On top of first- and third-party coverage, some insurance companies also provide risk mitigation services to help you identify and avoid cyber threats before they happen. After a breach has occurred, some insurers will set up a hotline that customers and members of the public can call to get more information.
It’s important to carefully read through your cyber liability insurance policy and understand any exclusions.
Cyber liability insurance commonly excludes all of the following:
When you purchase a cyber liability policy, you agree to maintain appropriate security measures in order to prevent a cyber incident from happening in the first place. If you fail to maintain these security measures, then coverage might be denied. For example, let’s say that an employee accidentally clicks on a link in an email, which causes malware to corrupt the company’s computer systems. If it’s later found that the company didn’t install any anti-malware software, the insurance company could deny coverage for failure to use preventative measures.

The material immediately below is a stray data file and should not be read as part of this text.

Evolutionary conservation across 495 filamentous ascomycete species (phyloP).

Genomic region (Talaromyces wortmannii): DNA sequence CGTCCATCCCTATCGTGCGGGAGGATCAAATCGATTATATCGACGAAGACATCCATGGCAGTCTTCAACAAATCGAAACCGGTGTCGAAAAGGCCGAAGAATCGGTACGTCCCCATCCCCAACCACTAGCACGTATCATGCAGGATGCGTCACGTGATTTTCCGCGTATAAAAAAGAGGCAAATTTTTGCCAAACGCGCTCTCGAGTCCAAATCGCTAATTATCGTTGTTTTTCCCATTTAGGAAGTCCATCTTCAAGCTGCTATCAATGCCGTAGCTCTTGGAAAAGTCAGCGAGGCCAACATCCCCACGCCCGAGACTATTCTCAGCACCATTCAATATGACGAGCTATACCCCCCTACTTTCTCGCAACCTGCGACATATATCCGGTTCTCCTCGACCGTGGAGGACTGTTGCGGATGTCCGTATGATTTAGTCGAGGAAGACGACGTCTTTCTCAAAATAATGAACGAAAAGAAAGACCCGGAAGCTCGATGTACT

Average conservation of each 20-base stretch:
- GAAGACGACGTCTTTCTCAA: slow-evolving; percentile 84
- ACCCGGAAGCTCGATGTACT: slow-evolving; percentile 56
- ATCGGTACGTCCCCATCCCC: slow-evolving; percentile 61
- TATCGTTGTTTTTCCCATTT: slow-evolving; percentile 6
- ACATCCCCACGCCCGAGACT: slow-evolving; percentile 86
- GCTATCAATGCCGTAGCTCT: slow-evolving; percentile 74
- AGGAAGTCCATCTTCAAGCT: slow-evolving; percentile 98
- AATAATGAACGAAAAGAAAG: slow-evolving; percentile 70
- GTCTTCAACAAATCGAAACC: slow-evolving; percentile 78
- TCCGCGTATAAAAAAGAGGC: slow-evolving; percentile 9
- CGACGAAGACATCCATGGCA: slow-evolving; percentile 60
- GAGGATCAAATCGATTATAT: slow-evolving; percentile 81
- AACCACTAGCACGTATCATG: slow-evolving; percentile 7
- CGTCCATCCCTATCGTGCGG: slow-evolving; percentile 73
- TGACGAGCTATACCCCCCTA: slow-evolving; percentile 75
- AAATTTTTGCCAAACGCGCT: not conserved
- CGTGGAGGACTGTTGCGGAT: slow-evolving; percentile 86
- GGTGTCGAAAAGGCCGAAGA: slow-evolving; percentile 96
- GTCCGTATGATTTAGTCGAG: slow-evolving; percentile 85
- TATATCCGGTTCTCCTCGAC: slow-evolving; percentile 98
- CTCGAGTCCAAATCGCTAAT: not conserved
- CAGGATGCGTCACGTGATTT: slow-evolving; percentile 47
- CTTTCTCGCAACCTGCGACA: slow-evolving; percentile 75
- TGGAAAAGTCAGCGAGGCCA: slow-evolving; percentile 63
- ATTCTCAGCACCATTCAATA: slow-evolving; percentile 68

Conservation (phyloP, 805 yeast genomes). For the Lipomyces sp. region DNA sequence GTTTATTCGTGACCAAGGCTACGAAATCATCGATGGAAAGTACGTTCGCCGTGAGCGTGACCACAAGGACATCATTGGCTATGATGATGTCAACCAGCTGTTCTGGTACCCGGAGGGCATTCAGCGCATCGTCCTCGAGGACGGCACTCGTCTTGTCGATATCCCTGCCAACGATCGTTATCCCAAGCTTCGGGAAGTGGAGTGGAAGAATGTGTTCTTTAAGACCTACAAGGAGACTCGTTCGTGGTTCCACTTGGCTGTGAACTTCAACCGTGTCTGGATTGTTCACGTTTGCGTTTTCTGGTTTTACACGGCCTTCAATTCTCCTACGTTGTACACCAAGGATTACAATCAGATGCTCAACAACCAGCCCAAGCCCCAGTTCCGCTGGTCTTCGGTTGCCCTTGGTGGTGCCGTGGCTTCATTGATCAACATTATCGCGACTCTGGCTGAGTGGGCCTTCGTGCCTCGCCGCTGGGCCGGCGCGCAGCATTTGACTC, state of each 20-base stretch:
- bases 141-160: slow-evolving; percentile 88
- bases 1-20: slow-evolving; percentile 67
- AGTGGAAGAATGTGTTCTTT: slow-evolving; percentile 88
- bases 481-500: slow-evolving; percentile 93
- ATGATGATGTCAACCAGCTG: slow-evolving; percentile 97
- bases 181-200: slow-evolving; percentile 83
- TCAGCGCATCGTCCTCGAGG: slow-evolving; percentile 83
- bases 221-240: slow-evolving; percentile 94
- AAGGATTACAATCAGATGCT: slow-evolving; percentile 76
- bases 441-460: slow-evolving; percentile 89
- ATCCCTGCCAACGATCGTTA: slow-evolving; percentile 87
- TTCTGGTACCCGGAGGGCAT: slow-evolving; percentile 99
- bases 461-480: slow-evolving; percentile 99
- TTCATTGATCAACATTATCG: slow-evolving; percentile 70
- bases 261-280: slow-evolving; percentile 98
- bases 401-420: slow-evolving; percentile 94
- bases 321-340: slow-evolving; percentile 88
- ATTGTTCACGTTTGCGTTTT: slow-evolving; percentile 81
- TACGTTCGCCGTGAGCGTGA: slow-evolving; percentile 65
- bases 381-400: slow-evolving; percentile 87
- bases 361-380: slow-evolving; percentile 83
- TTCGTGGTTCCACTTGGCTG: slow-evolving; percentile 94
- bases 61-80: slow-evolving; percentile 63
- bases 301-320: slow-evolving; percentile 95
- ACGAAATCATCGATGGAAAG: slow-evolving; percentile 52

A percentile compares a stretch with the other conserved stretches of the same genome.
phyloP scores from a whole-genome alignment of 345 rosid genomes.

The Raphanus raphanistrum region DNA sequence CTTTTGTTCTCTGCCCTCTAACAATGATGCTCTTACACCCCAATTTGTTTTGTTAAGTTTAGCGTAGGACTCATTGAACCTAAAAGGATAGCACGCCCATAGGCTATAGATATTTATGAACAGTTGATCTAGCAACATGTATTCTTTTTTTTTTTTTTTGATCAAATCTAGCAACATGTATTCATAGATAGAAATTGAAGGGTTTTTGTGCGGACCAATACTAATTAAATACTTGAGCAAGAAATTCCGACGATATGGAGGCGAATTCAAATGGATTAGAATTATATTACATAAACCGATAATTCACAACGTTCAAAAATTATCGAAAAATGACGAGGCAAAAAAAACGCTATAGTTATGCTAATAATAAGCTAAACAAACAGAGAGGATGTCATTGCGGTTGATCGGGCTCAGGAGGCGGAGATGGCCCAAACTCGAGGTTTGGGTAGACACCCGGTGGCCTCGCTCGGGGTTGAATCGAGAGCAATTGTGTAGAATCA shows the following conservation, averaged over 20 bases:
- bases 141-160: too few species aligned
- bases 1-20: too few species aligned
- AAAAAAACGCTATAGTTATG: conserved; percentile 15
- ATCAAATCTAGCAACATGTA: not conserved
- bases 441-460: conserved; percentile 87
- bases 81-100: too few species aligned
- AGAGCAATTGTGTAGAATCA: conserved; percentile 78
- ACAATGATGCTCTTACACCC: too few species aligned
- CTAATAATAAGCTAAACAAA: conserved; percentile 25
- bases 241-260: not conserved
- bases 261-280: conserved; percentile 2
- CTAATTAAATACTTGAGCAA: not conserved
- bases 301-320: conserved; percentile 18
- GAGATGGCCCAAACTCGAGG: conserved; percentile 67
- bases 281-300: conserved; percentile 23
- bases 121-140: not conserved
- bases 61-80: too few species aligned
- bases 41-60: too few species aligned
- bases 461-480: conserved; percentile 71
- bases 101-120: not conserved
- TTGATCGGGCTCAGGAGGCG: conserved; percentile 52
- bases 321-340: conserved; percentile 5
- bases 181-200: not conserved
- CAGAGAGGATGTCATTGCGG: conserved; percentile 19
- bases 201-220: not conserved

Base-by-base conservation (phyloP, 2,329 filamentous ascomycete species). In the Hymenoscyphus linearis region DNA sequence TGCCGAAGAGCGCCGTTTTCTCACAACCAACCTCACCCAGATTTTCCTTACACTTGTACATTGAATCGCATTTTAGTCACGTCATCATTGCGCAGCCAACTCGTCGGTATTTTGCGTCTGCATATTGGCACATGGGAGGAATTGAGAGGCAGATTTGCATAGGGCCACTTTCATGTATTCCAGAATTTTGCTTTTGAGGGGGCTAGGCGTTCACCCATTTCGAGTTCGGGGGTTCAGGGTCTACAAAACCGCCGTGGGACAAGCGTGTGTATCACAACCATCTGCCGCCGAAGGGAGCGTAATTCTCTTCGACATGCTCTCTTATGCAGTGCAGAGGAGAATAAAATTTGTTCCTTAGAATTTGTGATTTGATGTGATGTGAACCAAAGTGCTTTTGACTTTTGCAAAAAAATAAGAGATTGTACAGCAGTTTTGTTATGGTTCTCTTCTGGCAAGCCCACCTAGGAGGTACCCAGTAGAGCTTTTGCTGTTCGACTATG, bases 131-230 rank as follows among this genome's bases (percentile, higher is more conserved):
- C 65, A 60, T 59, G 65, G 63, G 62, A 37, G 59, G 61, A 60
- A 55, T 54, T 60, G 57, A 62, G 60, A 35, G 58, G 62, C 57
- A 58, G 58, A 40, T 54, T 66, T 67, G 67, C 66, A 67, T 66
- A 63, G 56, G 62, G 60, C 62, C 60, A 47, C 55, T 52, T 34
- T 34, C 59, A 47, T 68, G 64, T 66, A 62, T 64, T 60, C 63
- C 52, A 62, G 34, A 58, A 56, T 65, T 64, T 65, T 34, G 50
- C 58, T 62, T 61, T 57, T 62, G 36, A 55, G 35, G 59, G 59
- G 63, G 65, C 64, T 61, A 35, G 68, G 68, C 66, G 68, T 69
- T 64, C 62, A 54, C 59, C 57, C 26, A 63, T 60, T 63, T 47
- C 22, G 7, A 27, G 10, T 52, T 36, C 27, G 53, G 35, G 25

As this example shows, it’s important to know what you’re agreeing to and to have proper security procedures in place. You can put these protocols in place on your own. Alternatively, there are external security firms that can help you get up to speed.
Cyber liability insurance can cost anywhere from as little as $500 per year to as much as $50,000 or more per year. By tailoring coverage to your business’s needs, you should be able to find a cyber liability policy that fits your budget.
Here are the factors that affect the cost of cyber liability insurance:
Compared to other types of business insurance, the cost of cyber liability insurance is higher because the fallout can often be much greater. When you add up all the costs involved with a cyber incident, it can be very expensive. A small business needs to contain the crisis, respond to customers, deal with public relations damage, fix damaged hardware or software, recover lost profits, and cover the cost of any legal claims.